Was Jesus God?

This passage provides the initial fulfilment of the Old Testament prophecy, and explains why Jesus would be known as the Son of God.  As a Samaritan woman was to say,

Yes, Lord,” she told him, “I believe that you are the Christ, the Son of God, who was to come into the world.” John 11:27

They all asked, ‘Are you then the Son of God?’ He replied, ‘You are right in saying I am.’ ” Luke 22:70

But these are written that you may believe that Jesus is the Christ, the Son of God, and that by believing you may have life in his name.” John 20:31

The phrase ‘Son of God’ occurs forty times in the New Testament, and on each occasion it is referring to Jesus Christ.  It is recorded in the Psalms,

I will proclaim the decree of the LORD: He said to me, “You are my Son ; today I have become your Father.”  Psalm 2:7

This passage is crucial in our understanding of the position of Jesus in God’s sight.  The Psalm was written by David, king of Israel approximately BC950, and is quoted three times in the New Testament.

  • We tell you the good news: What God promised our fathers  he has fulfilled for us, their children, by raising up Jesus. As it is written in the second Psalm: ‘You are my Son; today I have become your Father.’ ”  Acts 13:32,33
  • For to which of the angels did God ever say, ‘You are my Son; today I have become your Father’ ? Or again, ‘I will be his Father, and he will be my Son’?”  Hebrews 1:5
  • So Christ also did not take upon himself the glory of becoming a high priest. But God said to him, ‘You are my Son; today I have become your Father.’ ” Hebrews 5:5

The remarkable link in each of these three passages is their uniform application to a specific occasion—the resurrection of Jesus Christ from the dead.  Now Jesus Christ was first referred to as God’s Son on an earlier occasion, namely, Jesus’ baptism in the Jordan River.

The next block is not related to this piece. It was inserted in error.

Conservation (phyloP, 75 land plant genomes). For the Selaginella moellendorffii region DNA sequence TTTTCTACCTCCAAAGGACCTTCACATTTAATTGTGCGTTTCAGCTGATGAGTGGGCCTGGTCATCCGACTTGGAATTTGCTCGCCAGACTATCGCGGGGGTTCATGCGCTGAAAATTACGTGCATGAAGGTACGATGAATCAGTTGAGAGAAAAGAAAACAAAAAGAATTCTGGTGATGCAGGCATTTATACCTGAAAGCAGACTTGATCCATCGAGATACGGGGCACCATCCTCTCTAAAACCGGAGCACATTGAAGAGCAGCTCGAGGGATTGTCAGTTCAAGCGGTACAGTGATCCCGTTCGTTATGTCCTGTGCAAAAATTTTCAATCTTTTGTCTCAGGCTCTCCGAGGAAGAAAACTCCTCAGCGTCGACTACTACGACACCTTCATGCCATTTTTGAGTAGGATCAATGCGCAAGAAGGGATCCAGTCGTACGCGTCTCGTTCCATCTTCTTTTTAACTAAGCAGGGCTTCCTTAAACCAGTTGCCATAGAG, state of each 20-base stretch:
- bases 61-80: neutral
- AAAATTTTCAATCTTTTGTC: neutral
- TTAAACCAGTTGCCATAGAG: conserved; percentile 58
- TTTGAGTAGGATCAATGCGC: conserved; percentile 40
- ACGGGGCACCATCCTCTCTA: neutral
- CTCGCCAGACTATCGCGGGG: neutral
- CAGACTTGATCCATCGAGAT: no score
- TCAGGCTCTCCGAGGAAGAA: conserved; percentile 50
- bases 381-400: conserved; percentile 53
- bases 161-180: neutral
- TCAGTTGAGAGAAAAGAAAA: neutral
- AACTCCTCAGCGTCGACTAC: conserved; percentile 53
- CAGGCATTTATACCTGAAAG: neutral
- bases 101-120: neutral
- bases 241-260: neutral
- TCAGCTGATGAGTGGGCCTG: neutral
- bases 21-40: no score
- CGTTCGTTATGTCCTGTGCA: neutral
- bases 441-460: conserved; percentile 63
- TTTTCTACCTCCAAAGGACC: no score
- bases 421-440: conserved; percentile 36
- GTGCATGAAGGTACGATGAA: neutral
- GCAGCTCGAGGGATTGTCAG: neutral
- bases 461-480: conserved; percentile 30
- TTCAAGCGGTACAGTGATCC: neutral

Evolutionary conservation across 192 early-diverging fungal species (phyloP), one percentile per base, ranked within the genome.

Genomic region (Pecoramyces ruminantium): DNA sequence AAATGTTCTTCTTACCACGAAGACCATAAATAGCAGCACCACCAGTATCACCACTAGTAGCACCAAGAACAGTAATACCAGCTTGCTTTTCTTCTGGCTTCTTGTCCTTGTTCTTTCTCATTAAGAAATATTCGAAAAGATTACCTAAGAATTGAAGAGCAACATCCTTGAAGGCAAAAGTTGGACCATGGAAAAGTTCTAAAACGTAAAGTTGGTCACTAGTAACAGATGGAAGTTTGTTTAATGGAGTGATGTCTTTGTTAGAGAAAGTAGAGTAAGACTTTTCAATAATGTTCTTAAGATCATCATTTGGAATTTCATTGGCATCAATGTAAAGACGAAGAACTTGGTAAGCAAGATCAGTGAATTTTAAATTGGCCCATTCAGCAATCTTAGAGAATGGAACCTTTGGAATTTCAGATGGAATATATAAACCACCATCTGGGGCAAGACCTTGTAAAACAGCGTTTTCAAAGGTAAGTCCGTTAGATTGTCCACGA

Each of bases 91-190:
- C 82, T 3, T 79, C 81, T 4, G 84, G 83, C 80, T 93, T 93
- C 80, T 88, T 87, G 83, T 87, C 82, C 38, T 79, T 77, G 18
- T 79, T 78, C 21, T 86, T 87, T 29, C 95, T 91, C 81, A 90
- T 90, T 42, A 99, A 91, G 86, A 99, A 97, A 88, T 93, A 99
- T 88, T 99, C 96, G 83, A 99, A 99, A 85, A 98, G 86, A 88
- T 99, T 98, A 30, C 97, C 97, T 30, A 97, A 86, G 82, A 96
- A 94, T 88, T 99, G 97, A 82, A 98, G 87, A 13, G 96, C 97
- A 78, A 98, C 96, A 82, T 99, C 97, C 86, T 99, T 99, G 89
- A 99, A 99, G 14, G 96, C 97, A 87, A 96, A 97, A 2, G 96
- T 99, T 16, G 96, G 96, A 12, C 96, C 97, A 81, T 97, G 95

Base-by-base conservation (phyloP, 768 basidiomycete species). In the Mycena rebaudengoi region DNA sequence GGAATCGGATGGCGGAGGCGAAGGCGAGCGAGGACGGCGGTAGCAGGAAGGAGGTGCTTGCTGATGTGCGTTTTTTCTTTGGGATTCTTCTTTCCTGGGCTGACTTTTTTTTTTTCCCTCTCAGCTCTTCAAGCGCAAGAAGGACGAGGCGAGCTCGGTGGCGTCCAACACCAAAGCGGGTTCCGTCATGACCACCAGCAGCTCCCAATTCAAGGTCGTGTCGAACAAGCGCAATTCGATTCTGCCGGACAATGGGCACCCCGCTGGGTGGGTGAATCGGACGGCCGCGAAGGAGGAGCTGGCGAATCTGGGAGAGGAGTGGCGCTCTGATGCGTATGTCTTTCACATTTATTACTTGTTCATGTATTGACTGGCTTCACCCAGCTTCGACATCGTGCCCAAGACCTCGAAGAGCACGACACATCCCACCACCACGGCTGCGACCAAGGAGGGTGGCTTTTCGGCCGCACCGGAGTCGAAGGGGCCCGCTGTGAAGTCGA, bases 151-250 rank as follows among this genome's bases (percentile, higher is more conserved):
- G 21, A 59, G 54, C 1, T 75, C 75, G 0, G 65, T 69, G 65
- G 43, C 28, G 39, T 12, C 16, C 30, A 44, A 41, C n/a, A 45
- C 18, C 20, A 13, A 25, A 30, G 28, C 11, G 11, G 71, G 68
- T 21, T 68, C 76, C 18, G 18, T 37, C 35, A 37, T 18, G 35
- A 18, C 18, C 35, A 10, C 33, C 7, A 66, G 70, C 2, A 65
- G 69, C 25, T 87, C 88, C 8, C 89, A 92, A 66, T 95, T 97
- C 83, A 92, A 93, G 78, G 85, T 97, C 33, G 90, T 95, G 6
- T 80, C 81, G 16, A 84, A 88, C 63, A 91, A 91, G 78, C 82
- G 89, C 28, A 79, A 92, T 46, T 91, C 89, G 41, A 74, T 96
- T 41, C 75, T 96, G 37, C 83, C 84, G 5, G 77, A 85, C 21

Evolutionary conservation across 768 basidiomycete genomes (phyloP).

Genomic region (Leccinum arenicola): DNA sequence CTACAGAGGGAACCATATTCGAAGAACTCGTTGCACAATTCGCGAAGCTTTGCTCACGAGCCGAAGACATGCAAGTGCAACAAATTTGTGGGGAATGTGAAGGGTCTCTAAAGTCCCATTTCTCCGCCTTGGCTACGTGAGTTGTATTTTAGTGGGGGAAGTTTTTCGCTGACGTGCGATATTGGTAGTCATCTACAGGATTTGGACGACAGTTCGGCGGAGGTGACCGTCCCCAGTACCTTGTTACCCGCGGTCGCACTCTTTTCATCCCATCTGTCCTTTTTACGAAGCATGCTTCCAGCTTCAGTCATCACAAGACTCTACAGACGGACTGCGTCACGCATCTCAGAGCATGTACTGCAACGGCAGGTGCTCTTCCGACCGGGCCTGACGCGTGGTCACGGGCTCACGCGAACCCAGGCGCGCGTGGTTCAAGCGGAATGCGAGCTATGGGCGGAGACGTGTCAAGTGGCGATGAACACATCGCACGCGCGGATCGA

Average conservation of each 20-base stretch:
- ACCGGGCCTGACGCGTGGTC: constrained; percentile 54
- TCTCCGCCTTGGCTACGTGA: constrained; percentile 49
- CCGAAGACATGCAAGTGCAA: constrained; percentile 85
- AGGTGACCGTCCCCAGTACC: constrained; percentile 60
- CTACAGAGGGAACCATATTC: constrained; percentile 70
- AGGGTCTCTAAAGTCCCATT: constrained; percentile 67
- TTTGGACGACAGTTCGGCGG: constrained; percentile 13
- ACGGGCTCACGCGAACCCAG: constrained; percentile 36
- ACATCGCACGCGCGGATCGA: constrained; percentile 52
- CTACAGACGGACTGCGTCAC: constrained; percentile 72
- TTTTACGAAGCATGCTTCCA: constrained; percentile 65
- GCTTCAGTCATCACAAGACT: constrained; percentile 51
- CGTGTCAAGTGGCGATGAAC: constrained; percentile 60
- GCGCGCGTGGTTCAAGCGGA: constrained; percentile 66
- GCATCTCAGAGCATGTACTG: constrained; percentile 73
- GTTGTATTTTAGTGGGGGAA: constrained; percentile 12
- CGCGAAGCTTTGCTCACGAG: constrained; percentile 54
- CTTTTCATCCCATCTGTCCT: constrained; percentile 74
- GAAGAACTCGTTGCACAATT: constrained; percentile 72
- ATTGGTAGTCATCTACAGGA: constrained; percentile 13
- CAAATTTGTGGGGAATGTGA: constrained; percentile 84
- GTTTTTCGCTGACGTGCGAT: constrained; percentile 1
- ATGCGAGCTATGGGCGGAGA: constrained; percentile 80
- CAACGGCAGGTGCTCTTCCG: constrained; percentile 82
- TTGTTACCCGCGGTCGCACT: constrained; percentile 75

As soon as Jesus was baptized, he went up out of the water. At that moment heaven was opened, and he saw the Spirit of God descending like a dove and lighting on him.  And a voice from heaven said, “This is my Son, whom I love; with him I am well pleased.”  Matthew 3:16,17, Mark 1:9-11

But is it not recognised that Jesus has always been God’s Son?  Haven’t they each co-existed for eternity?  Why then do these passages indicate that the Father-Son relationship only really began at his baptism and were confirmed at his resurrection?

When we look at a new baby, we almost instinctively look at the child and see which side of the family has been represented where.“The baby’s got the eyes of her mother and the head-shape of her father…”

As the child grows up it may be evident, say, that they have their father’s brain…

And Jesus grew in wisdom and stature, and in favor with God and men.”  Luke 2:52

So it was to be expected with Jesus, that being the Son of God, he would inherit characteristics from his parentage.  Since God was his Father, there would be some characteristics that would stand out in his life.

Coming to his hometown, he began teaching the people in their synagogue, and they were amazed. “Where did this man get this wisdom and these miraculous powers?” they asked.  “Isn’t this the carpenter’s son? … Where then did this man get all these things?”  Matthew 13:54,55,56

Jesus acknowledged that his ability to do what was beyond human understanding had been inherited from his Father.

All things have been committed to me by my Father.”  Matthew 11:27; Luke 10:22

Why then do you accuse me of blasphemy because I said, ‘I am God’s Son’?   Do not believe me unless I do what my Father does.  But if I do it, even though you do not believe me, believe the miracles, that you may know and understand that the Father is in me, and I in the Father.” John 10:36–38

When you have lifted up the Son of Man, then you will know that I am the one I claim to be and that I do nothing on my own but speak just what the Father has taught me.  The one who sent me is with me; he has not left me alone, for I always do what pleases him.”  John 8:28,29

  • [RSS Feed] Subscribe to this post category
  • [RSS Feed] Subscribe to comments on this post
  • Leave a Reply (will be reviewed)

    Notify of